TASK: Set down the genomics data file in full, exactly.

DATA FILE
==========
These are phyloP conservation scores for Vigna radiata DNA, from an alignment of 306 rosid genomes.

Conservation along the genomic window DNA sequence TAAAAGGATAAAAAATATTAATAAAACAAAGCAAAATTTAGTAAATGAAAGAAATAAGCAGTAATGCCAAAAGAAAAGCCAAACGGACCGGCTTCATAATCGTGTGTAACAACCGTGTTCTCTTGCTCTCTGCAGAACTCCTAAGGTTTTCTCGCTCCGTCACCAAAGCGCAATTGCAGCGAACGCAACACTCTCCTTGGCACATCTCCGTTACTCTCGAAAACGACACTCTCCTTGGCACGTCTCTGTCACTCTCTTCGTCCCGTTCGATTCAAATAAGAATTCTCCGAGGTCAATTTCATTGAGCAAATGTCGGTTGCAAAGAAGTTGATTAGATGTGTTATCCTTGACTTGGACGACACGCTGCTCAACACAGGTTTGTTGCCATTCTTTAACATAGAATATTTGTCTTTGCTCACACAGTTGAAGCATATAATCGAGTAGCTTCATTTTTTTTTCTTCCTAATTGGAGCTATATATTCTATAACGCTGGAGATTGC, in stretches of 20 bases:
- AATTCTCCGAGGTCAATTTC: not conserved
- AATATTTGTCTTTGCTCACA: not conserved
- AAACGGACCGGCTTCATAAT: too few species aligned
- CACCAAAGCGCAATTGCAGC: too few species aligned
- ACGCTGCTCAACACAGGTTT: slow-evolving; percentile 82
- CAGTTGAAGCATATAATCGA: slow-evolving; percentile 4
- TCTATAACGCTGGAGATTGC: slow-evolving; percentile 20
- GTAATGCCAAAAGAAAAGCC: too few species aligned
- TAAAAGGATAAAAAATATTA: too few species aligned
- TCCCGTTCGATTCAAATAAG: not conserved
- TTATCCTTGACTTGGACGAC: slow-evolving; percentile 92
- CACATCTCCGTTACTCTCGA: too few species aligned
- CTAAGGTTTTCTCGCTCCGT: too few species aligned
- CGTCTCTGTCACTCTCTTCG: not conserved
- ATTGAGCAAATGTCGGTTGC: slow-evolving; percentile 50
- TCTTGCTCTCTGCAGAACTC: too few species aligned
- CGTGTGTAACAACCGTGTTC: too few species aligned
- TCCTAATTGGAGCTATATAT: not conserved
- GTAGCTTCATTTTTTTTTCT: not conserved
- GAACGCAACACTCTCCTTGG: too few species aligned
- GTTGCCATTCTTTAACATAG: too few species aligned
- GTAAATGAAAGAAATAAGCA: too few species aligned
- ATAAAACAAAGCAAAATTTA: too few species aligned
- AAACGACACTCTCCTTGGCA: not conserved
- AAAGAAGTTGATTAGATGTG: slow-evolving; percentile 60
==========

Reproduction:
These are phyloP conservation scores for Vigna radiata DNA, from an alignment of 306 rosid genomes.

Conservation along the genomic window DNA sequence TAAAAGGATAAAAAATATTAATAAAACAAAGCAAAATTTAGTAAATGAAAGAAATAAGCAGTAATGCCAAAAGAAAAGCCAAACGGACCGGCTTCATAATCGTGTGTAACAACCGTGTTCTCTTGCTCTCTGCAGAACTCCTAAGGTTTTCTCGCTCCGTCACCAAAGCGCAATTGCAGCGAACGCAACACTCTCCTTGGCACATCTCCGTTACTCTCGAAAACGACACTCTCCTTGGCACGTCTCTGTCACTCTCTTCGTCCCGTTCGATTCAAATAAGAATTCTCCGAGGTCAATTTCATTGAGCAAATGTCGGTTGCAAAGAAGTTGATTAGATGTGTTATCCTTGACTTGGACGACACGCTGCTCAACACAGGTTTGTTGCCATTCTTTAACATAGAATATTTGTCTTTGCTCACACAGTTGAAGCATATAATCGAGTAGCTTCATTTTTTTTTCTTCCTAATTGGAGCTATATATTCTATAACGCTGGAGATTGC, in stretches of 20 bases:
- AATTCTCCGAGGTCAATTTC: not conserved
- AATATTTGTCTTTGCTCACA: not conserved
- AAACGGACCGGCTTCATAAT: too few species aligned
- CACCAAAGCGCAATTGCAGC: too few species aligned
- ACGCTGCTCAACACAGGTTT: slow-evolving; percentile 82
- CAGTTGAAGCATATAATCGA: slow-evolving; percentile 4
- TCTATAACGCTGGAGATTGC: slow-evolving; percentile 20
- GTAATGCCAAAAGAAAAGCC: too few species aligned
- TAAAAGGATAAAAAATATTA: too few species aligned
- TCCCGTTCGATTCAAATAAG: not conserved
- TTATCCTTGACTTGGACGAC: slow-evolving; percentile 92
- CACATCTCCGTTACTCTCGA: too few species aligned
- CTAAGGTTTTCTCGCTCCGT: too few species aligned
- CGTCTCTGTCACTCTCTTCG: not conserved
- ATTGAGCAAATGTCGGTTGC: slow-evolving; percentile 50
- TCTTGCTCTCTGCAGAACTC: too few species aligned
- CGTGTGTAACAACCGTGTTC: too few species aligned
- TCCTAATTGGAGCTATATAT: not conserved
- GTAGCTTCATTTTTTTTTCT: not conserved
- GAACGCAACACTCTCCTTGG: too few species aligned
- GTTGCCATTCTTTAACATAG: too few species aligned
- GTAAATGAAAGAAATAAGCA: too few species aligned
- ATAAAACAAAGCAAAATTTA: too few species aligned
- AAACGACACTCTCCTTGGCA: not conserved
- AAAGAAGTTGATTAGATGTG: slow-evolving; percentile 60